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Conscious sedation in children: the need to strengthen the evidence base remains

Lookup NU author(s): Ashleigh StampORCiD, Dr Sarah Rolland, Professor Chris VernazzaORCiD


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© 2019, British Dental Association.Data sources Cochrane Oral Health's Trials Register, Cochrane Central Register of Controlled Trials (CENTRAL), Medline and Embase. The US National Institutes of Health Ongoing Trials Register ( and World Health Organisation International Clinical Trials Registry Platform were searched for ongoing trials. Reference lists of eligible studies were checked for additional studies and specialists in the field contacted for any unpublished data. No restrictions were placed on language or publication date. Study selection Studies were selected which met the following criteria: randomised controlled trials of conscious sedation undertaken by a dentist, anaesthetist or one of the dental team comparing two or more drugs/techniques/placebo in children (up to 16 years of age) receiving dental treatment. Crossover trials and studies involving complex surgical procedures were excluded. Data extraction and synthesis Two authors independently selected studies for inclusion, extracted data and assessed for risk of bias. Results were compared and inconsistencies noted, with disagreements resolved by discussion. Where information was unclear or incomplete the authors of trials were contacted for clarification. Results Fifty studies (3704 participants) were included and grouped into placebo-controlled, dosage and head-to-head comparisons. There was wide variation in sedation technique and agent(s) employed across studies (34 different sedatives with or without nitrous oxide). Risk of bias was high for forty studies (81%), low for one study and unclear for the remaining nine studies (18%). Meta-analysis of available data for the primary outcome measure (behaviour) was possible for oral midazolam versus placebo only. There is moderate-certainty evidence from six small clinically heterogeneous studies at high or unclear risk of bias, that oral midazolam in doses between 0.25 mg/kg to 1 mg/kg is associated with more co-operative behaviour compared to placebo. It was not possible to draw conclusions regarding secondary outcome measures (completion of treatment, postoperative anxiety, adverse events) due to inconsistent and/or inadequate reporting. Conclusions There is some moderate-certainty evidence that oral midazolam is an effective sedative for dental treatment in children. Improvements and greater consistency in the design and reporting of future research will enable further evaluation of sedation agents and their potential implications for practice; with it being suggested future trials evaluate experimental regimens in comparison with oral midazolam or inhaled nitrous oxide.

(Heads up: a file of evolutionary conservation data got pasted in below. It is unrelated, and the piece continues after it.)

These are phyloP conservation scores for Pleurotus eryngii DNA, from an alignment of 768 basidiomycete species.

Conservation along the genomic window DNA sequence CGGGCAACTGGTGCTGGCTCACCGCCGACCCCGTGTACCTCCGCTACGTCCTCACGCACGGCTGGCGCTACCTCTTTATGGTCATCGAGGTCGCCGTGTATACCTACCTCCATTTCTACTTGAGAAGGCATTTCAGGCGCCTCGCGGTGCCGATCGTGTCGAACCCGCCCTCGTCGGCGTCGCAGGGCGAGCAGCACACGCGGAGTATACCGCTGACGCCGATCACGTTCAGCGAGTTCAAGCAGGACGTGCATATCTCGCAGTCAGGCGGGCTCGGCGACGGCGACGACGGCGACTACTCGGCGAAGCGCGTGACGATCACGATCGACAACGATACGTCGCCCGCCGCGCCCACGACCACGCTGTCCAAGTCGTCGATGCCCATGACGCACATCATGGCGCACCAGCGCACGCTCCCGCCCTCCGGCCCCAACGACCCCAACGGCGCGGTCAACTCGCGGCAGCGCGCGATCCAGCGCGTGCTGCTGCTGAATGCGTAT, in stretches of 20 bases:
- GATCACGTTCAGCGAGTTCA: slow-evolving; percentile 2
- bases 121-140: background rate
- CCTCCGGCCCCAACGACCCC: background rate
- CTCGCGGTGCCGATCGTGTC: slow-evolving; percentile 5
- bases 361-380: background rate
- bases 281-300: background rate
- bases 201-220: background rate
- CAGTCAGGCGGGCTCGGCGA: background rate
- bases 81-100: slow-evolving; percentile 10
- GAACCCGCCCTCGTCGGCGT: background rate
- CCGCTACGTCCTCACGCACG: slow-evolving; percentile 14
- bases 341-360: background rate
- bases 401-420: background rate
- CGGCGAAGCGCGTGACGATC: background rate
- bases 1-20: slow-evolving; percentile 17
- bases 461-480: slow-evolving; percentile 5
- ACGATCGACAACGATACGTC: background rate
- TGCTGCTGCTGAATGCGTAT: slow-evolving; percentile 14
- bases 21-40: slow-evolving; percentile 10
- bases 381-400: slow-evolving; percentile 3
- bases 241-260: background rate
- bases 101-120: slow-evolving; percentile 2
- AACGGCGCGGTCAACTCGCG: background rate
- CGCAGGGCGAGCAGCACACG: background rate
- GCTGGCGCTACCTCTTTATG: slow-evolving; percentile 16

Publication metadata

Author(s): Stamp AJ, Rolland SL, Wilson KE, Vernazza CR

Publication type: Review

Publication status: Published

Journal: Evidence-Based Dentistry

Year: 2019

Volume: 20

Issue: 2

Pages: 62-63

Online publication date: 28/06/2019

Acceptance date: 02/04/2016

ISSN (print): 1462-0049

ISSN (electronic): 1476-5446

Publisher: Nature Publishing Group


DOI: 10.1038/s41432-019-0032-7

Notes: A Commentary on: Ashley P F, Chaudhary M, Lourenço-Matharu L. Sedation of children undergoing dental treatment. Cochrane Database Syst Rev 2018; CD003877. DOI: 10.1002/14651858.CD003877.pub5. PubMed PMID: 30566228.